Posted on January 8, 2020 by Rabbi Joshua Katzan
This blog was written by Rabbi Joshua Katzan of Los Angeles, alumnus of the Winter 2019 Pardes Learning Seminar and Pardes Year Programs ’90-’92.
“Illuminating. Challenging. Grounding. Provocative. The essence of the Pardes Learning Seminar is to practice the art of seeing ideas and Jewish text from various points of view, and to feel more soulfully alive as a result. I feel refreshed and joyfully exhausted at the end of each day. Can’t ask for more than that.”
As a guitar teacher, I am saddened by the statement, “I really want to play guitar…but I don’t want to practice.” It’s clear that the experience of making music is sensed as a way to add depth and quality to life, but the hurdle of learning seems just too great. My heart goes out to the person who senses life can be deeper, more fulfilling and meaningful, but who somehow just doesn’t jump in.
This thought came up for me as I was enjoying splashing around in the deep waters of learning at the Pardes Learning Seminar. The theme was especially interesting, “Shaping Meaningful Relationships in a Lonely World,” a topic that speaks to many aspects of our modern life, and one I have spent many years thinking about. The experience of taking a week to engage with some of the best teachers and content the modern Jewish world has to offer is simply the deepest privilege and blessing we can offer ourselves.
What I treasure about the learning experience at Pardes is not only the quality of the teaching, but the emphasis on havruta study, taking time to read aloud, slowly exploring and digesting a text with another person before discussion with the whole class. To be pulled out of our own head and subconscious assumptions and to share the experience of discovery and understanding with another person in real-time is just a joy that can’t be had when reading alone. (Perhaps havruta is an antidote to the “loneliness” of our modern world.)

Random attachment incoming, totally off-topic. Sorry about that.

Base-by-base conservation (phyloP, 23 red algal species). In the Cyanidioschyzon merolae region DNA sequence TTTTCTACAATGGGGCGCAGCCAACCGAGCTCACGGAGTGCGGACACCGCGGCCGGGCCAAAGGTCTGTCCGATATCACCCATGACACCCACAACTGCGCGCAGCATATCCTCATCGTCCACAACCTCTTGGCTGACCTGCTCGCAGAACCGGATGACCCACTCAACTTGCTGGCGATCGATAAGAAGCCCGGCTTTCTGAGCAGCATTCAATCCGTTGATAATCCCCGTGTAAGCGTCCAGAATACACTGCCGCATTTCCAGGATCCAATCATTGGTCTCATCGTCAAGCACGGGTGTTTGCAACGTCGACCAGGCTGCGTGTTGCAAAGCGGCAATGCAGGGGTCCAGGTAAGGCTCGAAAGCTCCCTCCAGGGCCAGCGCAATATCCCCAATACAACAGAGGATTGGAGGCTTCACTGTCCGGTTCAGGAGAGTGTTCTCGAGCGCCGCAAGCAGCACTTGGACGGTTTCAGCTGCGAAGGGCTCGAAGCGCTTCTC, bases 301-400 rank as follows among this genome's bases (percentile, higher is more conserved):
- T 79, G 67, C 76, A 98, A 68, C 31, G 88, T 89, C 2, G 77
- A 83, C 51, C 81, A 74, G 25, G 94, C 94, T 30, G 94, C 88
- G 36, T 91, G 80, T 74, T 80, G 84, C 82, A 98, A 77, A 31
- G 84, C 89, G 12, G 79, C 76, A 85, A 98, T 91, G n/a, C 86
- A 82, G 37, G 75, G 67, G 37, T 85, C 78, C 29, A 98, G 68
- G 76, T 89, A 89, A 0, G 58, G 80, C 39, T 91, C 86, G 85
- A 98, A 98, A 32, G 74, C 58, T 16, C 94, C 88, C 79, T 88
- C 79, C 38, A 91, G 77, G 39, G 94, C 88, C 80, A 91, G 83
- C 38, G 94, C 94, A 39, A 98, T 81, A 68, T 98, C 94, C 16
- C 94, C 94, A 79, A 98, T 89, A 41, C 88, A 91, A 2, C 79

And this led to another piece of what makes the Pardes experience beautiful: the learning is not only for the mind, it inspires the heart to dance. Judaism isn’t just about “knowing” and “doing,” as interesting and important as that may be. It’s also meant to “touch.” As I learned from the master educator Dr. Shlomo Bardin, if we are “touched” by Judaism’s teachings, by the intentional-community it creates, then we, and our worlds around us, can be transformed. This Seminar was an experience of being “touched” by Judaism, spiritual thought, ethical questions, all the while being warmly guided by men and women of noteworthy integrity, kindness, skill, and openheartedness.
As a former congregational Rabbi, I felt renewed and inspired to get back to “practicing,” as I do on my guitar, to find the simple depth and joy in my Jewish learning, living, and practice. For me, it started at Pardes many years ago, and I’m thrilled to discover that I can be as touched and inspired by the experience as I was when I took my first plunge.
Join a future Pardes Seminar in Jerusalem. Communal Leaders. Professionals. Lifelong Learners. You. Details and registration at: pardes.org.il/seminar